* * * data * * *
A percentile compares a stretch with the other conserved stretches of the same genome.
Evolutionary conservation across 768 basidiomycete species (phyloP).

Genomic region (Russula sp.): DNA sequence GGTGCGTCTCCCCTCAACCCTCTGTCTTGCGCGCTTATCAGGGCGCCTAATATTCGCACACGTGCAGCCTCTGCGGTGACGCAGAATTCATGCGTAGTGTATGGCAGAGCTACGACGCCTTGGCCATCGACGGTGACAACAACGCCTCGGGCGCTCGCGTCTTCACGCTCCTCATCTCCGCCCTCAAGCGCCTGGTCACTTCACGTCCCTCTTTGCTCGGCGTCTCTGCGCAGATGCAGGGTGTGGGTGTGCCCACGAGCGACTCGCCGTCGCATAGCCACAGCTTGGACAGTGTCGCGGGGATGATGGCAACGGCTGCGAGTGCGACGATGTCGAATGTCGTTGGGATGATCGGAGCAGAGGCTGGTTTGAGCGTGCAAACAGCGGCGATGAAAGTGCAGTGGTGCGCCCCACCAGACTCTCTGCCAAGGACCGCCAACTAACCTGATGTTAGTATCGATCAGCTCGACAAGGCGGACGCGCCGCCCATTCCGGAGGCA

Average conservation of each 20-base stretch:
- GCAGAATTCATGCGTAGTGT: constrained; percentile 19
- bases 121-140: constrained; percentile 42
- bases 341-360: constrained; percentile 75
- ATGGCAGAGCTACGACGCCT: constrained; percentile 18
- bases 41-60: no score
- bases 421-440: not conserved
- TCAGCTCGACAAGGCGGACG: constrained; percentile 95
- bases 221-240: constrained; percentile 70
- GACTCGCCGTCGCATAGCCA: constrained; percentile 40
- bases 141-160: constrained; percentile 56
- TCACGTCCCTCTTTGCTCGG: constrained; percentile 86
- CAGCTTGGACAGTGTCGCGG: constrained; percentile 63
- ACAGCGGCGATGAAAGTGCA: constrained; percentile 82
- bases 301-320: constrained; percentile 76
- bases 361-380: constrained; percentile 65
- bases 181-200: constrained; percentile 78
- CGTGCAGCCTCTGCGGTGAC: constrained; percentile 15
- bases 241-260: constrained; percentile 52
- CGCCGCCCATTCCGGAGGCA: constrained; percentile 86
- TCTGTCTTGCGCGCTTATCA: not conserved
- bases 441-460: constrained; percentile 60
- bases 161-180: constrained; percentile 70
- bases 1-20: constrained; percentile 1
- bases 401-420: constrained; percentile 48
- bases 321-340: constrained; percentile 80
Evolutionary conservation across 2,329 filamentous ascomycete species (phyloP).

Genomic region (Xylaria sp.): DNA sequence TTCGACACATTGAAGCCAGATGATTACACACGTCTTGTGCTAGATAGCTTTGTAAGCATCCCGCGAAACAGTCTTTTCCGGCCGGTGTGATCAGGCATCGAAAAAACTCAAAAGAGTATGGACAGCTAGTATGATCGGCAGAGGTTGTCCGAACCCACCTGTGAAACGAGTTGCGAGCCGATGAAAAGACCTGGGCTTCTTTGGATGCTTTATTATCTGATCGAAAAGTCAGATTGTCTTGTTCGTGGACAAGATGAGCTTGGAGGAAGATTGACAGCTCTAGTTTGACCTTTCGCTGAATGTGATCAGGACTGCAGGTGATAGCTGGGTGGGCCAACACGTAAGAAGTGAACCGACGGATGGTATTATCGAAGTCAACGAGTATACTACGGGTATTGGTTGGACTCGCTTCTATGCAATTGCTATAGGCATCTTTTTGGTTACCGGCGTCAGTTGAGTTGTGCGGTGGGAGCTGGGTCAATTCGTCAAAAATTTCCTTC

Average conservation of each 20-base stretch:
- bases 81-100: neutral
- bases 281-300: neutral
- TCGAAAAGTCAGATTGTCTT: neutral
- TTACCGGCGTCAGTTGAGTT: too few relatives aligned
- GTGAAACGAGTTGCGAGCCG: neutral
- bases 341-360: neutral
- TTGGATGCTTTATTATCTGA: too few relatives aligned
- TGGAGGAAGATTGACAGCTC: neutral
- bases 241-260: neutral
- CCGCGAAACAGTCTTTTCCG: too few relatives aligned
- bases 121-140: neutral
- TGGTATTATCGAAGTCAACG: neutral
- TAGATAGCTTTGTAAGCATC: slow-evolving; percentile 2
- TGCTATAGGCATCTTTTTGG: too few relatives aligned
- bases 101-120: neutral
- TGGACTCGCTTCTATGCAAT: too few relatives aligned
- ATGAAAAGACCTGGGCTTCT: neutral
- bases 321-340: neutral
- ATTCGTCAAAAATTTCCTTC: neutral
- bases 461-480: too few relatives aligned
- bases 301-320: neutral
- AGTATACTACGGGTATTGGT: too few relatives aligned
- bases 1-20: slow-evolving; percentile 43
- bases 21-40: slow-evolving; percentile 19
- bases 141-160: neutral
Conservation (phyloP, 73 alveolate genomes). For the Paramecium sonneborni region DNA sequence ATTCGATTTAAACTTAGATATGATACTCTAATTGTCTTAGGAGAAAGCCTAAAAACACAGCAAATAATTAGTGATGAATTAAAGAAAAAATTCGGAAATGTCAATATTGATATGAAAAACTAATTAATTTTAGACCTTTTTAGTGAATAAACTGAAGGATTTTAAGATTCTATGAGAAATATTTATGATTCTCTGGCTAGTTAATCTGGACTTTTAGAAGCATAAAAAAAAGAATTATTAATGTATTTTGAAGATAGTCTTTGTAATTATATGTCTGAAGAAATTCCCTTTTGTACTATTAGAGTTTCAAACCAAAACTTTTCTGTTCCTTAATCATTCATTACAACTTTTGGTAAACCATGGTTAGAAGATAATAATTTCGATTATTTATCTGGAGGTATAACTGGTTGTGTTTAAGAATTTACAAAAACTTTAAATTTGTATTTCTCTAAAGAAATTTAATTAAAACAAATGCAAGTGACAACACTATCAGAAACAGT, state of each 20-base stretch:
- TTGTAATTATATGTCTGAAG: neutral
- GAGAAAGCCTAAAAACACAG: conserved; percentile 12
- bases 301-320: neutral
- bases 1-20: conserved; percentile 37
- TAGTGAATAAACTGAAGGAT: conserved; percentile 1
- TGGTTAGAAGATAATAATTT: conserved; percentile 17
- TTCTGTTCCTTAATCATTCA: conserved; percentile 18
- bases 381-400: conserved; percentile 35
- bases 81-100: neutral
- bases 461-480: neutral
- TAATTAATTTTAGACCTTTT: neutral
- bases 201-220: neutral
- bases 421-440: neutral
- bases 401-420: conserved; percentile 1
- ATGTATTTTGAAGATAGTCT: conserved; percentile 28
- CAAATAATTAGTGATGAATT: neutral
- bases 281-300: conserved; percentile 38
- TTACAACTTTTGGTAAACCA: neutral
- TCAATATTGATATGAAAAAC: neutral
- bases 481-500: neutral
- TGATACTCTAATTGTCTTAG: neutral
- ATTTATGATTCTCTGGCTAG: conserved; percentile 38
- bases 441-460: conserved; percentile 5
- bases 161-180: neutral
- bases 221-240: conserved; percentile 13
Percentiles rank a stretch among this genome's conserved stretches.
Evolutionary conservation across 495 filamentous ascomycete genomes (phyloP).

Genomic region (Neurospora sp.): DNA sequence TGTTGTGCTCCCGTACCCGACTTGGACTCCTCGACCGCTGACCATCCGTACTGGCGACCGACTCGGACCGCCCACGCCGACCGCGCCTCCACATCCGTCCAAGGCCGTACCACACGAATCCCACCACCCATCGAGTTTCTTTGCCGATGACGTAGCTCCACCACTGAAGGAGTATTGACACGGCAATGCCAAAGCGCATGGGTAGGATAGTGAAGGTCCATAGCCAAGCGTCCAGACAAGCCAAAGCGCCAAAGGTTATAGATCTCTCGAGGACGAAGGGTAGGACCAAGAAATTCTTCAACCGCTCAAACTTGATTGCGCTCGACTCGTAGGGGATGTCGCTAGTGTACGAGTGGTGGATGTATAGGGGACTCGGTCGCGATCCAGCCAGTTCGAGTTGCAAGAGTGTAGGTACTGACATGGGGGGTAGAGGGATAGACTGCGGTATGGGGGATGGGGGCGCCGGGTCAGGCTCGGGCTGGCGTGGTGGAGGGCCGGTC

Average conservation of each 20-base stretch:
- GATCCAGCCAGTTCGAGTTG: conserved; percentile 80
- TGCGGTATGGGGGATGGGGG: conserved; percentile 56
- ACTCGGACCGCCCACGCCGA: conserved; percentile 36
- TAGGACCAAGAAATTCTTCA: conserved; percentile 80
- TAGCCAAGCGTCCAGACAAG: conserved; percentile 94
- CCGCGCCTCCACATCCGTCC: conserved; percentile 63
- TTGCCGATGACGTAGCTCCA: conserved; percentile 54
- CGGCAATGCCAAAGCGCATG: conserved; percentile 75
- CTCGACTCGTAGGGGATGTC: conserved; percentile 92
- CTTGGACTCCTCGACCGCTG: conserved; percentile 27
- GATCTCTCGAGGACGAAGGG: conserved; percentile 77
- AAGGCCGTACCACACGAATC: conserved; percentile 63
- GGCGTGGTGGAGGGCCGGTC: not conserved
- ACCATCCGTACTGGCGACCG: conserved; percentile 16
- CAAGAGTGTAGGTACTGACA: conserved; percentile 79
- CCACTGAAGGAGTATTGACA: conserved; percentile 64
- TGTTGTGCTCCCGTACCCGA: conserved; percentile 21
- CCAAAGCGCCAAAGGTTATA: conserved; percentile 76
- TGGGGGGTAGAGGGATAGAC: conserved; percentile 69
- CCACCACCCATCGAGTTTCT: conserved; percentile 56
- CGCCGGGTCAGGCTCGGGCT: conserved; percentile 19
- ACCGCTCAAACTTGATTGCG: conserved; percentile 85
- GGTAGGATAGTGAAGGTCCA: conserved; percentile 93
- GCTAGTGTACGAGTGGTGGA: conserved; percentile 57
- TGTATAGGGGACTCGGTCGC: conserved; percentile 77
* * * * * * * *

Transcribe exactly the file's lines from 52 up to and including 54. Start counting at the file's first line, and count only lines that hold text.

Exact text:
- bases 461-480: too few relatives aligned
- bases 301-320: neutral
- AGTATACTACGGGTATTGGT: too few relatives aligned